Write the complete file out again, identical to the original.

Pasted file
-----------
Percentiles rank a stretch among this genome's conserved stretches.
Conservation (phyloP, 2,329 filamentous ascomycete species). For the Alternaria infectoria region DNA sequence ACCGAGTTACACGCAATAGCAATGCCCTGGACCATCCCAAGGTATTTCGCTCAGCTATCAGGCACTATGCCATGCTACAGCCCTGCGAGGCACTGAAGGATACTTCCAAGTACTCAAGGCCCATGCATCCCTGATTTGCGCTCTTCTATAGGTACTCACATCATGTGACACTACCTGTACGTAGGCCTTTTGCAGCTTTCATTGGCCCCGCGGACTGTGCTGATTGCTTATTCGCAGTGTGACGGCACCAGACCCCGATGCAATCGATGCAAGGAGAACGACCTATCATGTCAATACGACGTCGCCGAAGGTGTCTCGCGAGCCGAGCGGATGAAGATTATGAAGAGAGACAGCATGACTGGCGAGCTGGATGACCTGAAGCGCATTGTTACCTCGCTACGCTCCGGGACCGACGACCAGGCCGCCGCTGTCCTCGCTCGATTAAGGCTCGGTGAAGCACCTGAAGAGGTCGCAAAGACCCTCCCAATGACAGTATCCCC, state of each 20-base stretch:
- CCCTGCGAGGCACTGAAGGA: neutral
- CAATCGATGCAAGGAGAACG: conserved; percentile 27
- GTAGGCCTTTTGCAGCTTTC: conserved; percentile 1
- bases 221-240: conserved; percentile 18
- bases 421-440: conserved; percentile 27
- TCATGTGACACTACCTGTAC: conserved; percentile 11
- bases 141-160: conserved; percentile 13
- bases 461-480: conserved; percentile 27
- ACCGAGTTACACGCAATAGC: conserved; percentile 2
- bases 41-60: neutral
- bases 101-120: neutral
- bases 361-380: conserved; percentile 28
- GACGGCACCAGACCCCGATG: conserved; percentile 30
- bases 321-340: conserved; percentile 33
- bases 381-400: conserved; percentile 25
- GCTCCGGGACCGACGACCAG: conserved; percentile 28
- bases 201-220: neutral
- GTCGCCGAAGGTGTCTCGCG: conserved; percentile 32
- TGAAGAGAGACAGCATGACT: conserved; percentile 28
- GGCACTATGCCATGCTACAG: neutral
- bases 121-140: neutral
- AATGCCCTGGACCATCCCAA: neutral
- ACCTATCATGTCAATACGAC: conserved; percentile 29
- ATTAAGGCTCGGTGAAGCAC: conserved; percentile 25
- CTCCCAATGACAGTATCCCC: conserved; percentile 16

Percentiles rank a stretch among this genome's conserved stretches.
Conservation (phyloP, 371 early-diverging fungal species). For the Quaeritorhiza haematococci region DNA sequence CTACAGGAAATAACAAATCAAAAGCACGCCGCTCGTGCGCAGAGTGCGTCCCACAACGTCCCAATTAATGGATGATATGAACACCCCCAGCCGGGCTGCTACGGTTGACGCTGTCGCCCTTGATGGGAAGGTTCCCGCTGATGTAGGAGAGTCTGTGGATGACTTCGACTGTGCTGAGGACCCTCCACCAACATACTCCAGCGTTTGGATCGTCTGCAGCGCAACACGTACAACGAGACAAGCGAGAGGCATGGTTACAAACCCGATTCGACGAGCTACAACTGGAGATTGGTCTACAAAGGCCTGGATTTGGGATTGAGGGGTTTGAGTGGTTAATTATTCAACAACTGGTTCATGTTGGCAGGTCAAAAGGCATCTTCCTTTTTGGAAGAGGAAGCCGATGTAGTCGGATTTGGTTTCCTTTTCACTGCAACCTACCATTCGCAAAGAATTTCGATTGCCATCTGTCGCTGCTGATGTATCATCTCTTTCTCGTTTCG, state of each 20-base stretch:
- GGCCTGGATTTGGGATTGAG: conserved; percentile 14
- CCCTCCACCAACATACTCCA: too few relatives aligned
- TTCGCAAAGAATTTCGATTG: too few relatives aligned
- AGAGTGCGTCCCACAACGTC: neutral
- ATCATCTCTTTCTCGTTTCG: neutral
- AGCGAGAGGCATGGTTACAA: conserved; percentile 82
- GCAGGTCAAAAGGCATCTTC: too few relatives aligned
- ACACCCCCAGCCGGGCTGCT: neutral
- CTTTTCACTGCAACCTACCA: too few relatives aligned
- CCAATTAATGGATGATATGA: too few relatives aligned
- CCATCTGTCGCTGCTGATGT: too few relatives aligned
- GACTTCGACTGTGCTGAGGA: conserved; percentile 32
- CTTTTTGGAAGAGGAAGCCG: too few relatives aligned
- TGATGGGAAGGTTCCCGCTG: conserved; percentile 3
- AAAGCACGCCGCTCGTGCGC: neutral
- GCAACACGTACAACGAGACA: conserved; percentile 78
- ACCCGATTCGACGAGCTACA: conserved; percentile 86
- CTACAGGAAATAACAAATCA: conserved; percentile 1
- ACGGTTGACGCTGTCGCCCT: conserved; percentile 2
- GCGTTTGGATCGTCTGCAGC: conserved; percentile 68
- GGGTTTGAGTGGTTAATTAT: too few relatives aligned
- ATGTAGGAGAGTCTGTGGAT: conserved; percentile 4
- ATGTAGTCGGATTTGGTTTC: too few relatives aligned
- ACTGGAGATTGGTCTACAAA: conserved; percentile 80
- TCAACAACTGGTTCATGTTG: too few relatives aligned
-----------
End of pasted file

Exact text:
Percentiles rank a stretch among this genome's conserved stretches.
Conservation (phyloP, 2,329 filamentous ascomycete species). For the Alternaria infectoria region DNA sequence ACCGAGTTACACGCAATAGCAATGCCCTGGACCATCCCAAGGTATTTCGCTCAGCTATCAGGCACTATGCCATGCTACAGCCCTGCGAGGCACTGAAGGATACTTCCAAGTACTCAAGGCCCATGCATCCCTGATTTGCGCTCTTCTATAGGTACTCACATCATGTGACACTACCTGTACGTAGGCCTTTTGCAGCTTTCATTGGCCCCGCGGACTGTGCTGATTGCTTATTCGCAGTGTGACGGCACCAGACCCCGATGCAATCGATGCAAGGAGAACGACCTATCATGTCAATACGACGTCGCCGAAGGTGTCTCGCGAGCCGAGCGGATGAAGATTATGAAGAGAGACAGCATGACTGGCGAGCTGGATGACCTGAAGCGCATTGTTACCTCGCTACGCTCCGGGACCGACGACCAGGCCGCCGCTGTCCTCGCTCGATTAAGGCTCGGTGAAGCACCTGAAGAGGTCGCAAAGACCCTCCCAATGACAGTATCCCC, state of each 20-base stretch:
- CCCTGCGAGGCACTGAAGGA: neutral
- CAATCGATGCAAGGAGAACG: conserved; percentile 27
- GTAGGCCTTTTGCAGCTTTC: conserved; percentile 1
- bases 221-240: conserved; percentile 18
- bases 421-440: conserved; percentile 27
- TCATGTGACACTACCTGTAC: conserved; percentile 11
- bases 141-160: conserved; percentile 13
- bases 461-480: conserved; percentile 27
- ACCGAGTTACACGCAATAGC: conserved; percentile 2
- bases 41-60: neutral
- bases 101-120: neutral
- bases 361-380: conserved; percentile 28
- GACGGCACCAGACCCCGATG: conserved; percentile 30
- bases 321-340: conserved; percentile 33
- bases 381-400: conserved; percentile 25
- GCTCCGGGACCGACGACCAG: conserved; percentile 28
- bases 201-220: neutral
- GTCGCCGAAGGTGTCTCGCG: conserved; percentile 32
- TGAAGAGAGACAGCATGACT: conserved; percentile 28
- GGCACTATGCCATGCTACAG: neutral
- bases 121-140: neutral
- AATGCCCTGGACCATCCCAA: neutral
- ACCTATCATGTCAATACGAC: conserved; percentile 29
- ATTAAGGCTCGGTGAAGCAC: conserved; percentile 25
- CTCCCAATGACAGTATCCCC: conserved; percentile 16

Percentiles rank a stretch among this genome's conserved stretches.
Conservation (phyloP, 371 early-diverging fungal species). For the Quaeritorhiza haematococci region DNA sequence CTACAGGAAATAACAAATCAAAAGCACGCCGCTCGTGCGCAGAGTGCGTCCCACAACGTCCCAATTAATGGATGATATGAACACCCCCAGCCGGGCTGCTACGGTTGACGCTGTCGCCCTTGATGGGAAGGTTCCCGCTGATGTAGGAGAGTCTGTGGATGACTTCGACTGTGCTGAGGACCCTCCACCAACATACTCCAGCGTTTGGATCGTCTGCAGCGCAACACGTACAACGAGACAAGCGAGAGGCATGGTTACAAACCCGATTCGACGAGCTACAACTGGAGATTGGTCTACAAAGGCCTGGATTTGGGATTGAGGGGTTTGAGTGGTTAATTATTCAACAACTGGTTCATGTTGGCAGGTCAAAAGGCATCTTCCTTTTTGGAAGAGGAAGCCGATGTAGTCGGATTTGGTTTCCTTTTCACTGCAACCTACCATTCGCAAAGAATTTCGATTGCCATCTGTCGCTGCTGATGTATCATCTCTTTCTCGTTTCG, state of each 20-base stretch:
- GGCCTGGATTTGGGATTGAG: conserved; percentile 14
- CCCTCCACCAACATACTCCA: too few relatives aligned
- TTCGCAAAGAATTTCGATTG: too few relatives aligned
- AGAGTGCGTCCCACAACGTC: neutral
- ATCATCTCTTTCTCGTTTCG: neutral
- AGCGAGAGGCATGGTTACAA: conserved; percentile 82
- GCAGGTCAAAAGGCATCTTC: too few relatives aligned
- ACACCCCCAGCCGGGCTGCT: neutral
- CTTTTCACTGCAACCTACCA: too few relatives aligned
- CCAATTAATGGATGATATGA: too few relatives aligned
- CCATCTGTCGCTGCTGATGT: too few relatives aligned
- GACTTCGACTGTGCTGAGGA: conserved; percentile 32
- CTTTTTGGAAGAGGAAGCCG: too few relatives aligned
- TGATGGGAAGGTTCCCGCTG: conserved; percentile 3
- AAAGCACGCCGCTCGTGCGC: neutral
- GCAACACGTACAACGAGACA: conserved; percentile 78
- ACCCGATTCGACGAGCTACA: conserved; percentile 86
- CTACAGGAAATAACAAATCA: conserved; percentile 1
- ACGGTTGACGCTGTCGCCCT: conserved; percentile 2
- GCGTTTGGATCGTCTGCAGC: conserved; percentile 68
- GGGTTTGAGTGGTTAATTAT: too few relatives aligned
- ATGTAGGAGAGTCTGTGGAT: conserved; percentile 4
- ATGTAGTCGGATTTGGTTTC: too few relatives aligned
- ACTGGAGATTGGTCTACAAA: conserved; percentile 80
- TCAACAACTGGTTCATGTTG: too few relatives aligned